Mitchel Lasser



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The Jean Monnet Program
Professor J.H.H.Weiler

European Union Jean Monnet Chair

Jean Monnet Working Paper 1/03



Mitchel Lasser



Anticipating Three Models of Judicial Control, Debate and Legitimacy:

The European Court of Justice, the Cour de cassation

and the United States Supreme Court

NYU School of Law New York, NY 10012


All rights reserved.

No part of this paper may be reproduced in any form

without permission of the author.

ISSN 1087-2221


© Mitchel Lasser 2003

New York University School of Law

New York, NY 10012

USA


Anticipating Three Models of Judicial Control, Debate and Legitimacy:

The European Court of Justice, the Cour de cassation

and the United States Supreme Court
Mitchel Lasser1

Abstract:



This paper excerpts and summarizes Professor Lasser’s forthcoming book comparing the argumentative practices of the European Court of Justice, the French Cour de cassation and the United States Supreme Court. It argues that the Cour de cassation depends primarily on an institutional approach for generating judicial control, debate and legitimacy; that the Supreme Court depends primarily on an argumentative approach; and that the ECJ depends on a conglomerate mode that pastes together facets of the institutional and argumentative approaches.
The paper claims that the discursive practices, institutional arrangements and conceptual structures of these three courts are best understood by focusing on a fundamental structural feature that distinguishes between the French and American models of judicial discourse. Stated in the simplest terms, this difference boils down to the fact that the French model bifurcates its argumentation into two distinct discursive spheres (only one of which – the syllogistic French judicial decision – is consistently made public), while the American model integrates its two modes of argument in one and the same public space, namely, in the judicial decision itself. The European Court of Justice maintains the bifurcated French discursive model, but softens it by adopting a systemic, “meta” teleological form of argumentation that it deploys publicly in both its judicial decisions and its AG Opinions.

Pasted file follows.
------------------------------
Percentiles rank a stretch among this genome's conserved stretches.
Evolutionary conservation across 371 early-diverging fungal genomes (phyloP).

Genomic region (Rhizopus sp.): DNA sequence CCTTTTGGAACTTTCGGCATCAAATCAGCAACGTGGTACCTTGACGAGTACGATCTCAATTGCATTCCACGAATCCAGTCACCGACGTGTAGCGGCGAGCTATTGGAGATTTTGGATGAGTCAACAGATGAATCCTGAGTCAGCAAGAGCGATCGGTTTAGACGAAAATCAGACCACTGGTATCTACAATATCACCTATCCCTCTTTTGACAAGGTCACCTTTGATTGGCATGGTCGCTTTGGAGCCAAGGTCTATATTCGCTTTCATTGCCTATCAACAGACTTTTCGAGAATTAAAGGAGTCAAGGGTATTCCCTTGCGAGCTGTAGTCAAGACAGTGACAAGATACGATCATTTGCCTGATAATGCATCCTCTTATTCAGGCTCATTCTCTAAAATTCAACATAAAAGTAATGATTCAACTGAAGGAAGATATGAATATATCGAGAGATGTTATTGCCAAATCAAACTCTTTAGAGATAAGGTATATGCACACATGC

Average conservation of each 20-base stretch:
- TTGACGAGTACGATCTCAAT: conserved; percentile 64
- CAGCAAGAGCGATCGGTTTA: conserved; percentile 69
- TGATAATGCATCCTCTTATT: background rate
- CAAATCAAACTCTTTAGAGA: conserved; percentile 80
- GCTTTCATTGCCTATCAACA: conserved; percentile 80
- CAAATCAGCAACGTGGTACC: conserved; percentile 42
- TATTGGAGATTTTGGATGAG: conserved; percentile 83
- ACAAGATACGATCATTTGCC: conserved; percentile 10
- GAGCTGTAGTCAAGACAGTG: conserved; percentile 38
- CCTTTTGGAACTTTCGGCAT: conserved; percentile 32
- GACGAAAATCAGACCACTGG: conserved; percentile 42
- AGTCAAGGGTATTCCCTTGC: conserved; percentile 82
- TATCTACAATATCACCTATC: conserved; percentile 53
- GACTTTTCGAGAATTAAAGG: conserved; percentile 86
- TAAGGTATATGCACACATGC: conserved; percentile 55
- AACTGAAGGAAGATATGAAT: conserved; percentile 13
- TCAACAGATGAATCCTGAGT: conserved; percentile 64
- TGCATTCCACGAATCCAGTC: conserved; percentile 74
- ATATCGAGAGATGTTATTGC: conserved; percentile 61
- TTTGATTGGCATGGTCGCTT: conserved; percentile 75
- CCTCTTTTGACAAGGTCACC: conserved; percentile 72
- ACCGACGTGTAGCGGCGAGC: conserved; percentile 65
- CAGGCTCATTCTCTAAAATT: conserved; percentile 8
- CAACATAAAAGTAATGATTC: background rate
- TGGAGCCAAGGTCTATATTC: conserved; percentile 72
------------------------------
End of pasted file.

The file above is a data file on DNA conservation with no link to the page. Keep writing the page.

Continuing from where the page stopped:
1. Introduction

This paper summarizes my forthcoming book comparing the argumentative practices of the European Court of Justice, the French Cour de cassation and the United States Supreme Court. It argues that the Cour de cassation depends primarily on an institutional approach for generating judicial accountability, deliberation and legitimacy; that the Supreme Court depends primarily on an argumentative approach; and that the ECJ depends on a conglomerate mode that pastes together facets of the institutional and argumentative approaches.

This paper claims that the discursive practices, institutional arrangements and conceptual structures of these three courts are best understood by focusing on a fundamental structural feature that distinguishes between the French and American models of judicial discourse. Stated in the simplest terms, this difference boils down to the fact that the French model bifurcates its argumentation into two distinct discursive spheres (only one of which – the syllogistic French judicial decision – is consistently made public), while the American model integrates its two modes of argument in one and the same public space, namely, in the judicial decision itself.